|Place of work||Greenwich|
||1 Jul 1807 – Sep 1835
||First Assistant (by default)
|Family connections||Father of Thomas Glanville Taylor, Assistant (1822–1830)|
|Known addresses||1807–1835||Royal Observatory, Greenwich
Following the resignation in 1807 of Thomas Ferminger as his Assistant, the fifth Astronomer Royal, Nevil Maskelyne, appointed Thomas Taylor, to replace him. Prior to his appointment, Taylor had spent 11½ years as a schoolmaster in the Navy.
Until Pond’s arrival as Astronomer Royal in 1811, only one assistant was normally employed at the Observatory. By 1825, Pond had six assistants at his command. As the longest serving, Taylor became by default, the First or Chief Assistant. In a note written for his successor Airy in 1835, Pond described him as having been a most trusted servant, but went on to say ‘He may now be considered as quite superannuated; his sight is imperfect; he has grown petulant and has latterly taken to drinking’. His duties were described as observing with the Transit, superintending all the computations and corresponding with the captains of ships respecting chronometers. Like the other assistants, he also spent time rating the chronometers and operating the Time Ball, which at that time, was dropped by hand (RGO6/72/223&226).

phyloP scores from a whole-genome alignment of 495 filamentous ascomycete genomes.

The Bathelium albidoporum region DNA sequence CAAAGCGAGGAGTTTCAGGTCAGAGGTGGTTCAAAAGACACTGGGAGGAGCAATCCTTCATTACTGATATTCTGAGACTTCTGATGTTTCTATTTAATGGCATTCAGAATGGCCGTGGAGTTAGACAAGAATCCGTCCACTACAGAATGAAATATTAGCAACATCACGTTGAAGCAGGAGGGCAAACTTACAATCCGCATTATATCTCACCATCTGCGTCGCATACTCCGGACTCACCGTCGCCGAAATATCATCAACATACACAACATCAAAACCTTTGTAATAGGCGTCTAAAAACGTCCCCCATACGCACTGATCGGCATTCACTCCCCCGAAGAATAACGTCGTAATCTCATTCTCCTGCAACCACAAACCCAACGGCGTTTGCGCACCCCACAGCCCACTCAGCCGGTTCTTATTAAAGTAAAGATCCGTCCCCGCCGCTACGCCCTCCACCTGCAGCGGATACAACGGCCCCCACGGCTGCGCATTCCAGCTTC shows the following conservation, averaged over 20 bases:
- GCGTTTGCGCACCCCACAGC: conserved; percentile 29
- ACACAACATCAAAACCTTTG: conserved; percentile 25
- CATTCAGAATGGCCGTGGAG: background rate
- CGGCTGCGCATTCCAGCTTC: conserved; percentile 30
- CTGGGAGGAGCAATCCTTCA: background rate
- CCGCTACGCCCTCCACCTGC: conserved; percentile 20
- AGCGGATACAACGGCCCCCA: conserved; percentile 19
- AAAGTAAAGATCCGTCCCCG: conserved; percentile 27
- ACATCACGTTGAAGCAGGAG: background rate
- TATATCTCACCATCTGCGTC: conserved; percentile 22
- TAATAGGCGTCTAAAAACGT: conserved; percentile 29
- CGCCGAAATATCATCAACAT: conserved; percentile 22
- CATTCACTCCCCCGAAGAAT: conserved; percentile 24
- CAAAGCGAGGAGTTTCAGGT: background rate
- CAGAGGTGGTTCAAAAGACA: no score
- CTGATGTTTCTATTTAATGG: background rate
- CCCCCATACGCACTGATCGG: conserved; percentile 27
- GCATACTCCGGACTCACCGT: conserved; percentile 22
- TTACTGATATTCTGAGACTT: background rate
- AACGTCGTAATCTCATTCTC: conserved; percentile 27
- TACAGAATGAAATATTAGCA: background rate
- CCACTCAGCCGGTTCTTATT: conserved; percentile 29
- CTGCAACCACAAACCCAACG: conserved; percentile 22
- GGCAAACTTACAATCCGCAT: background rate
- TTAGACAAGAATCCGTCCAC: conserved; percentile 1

Pond’s last years were marred by ill-health and prolonged absences from Greenwich. While he was away, the Observatory was left in the control of Taylor, whose drinking did little to secure its good management. As a condition of his appointment, Airy had wanted rid of both Taylor and Richardson. The Admiralty agreed to the former, but not to the latter. As a result, Taylor was pensioned off with Pond at the end of September 1835.
While at the Observatory, Taylor invented an astronomical alarm clock designed to sound when particular stars were due to transit the meridian. It was more convenient to use that a conventional alarm clock which had to be reset after each star transit (of which there may have been as many as 20 to be observed each night). Taylor was awarded 15 guineas for his invention by the Society of Arts in 1819. The National Maritime Museum in London has two examples in its collections. (Object ID: ZAA0525; Object ID: ZAA0526)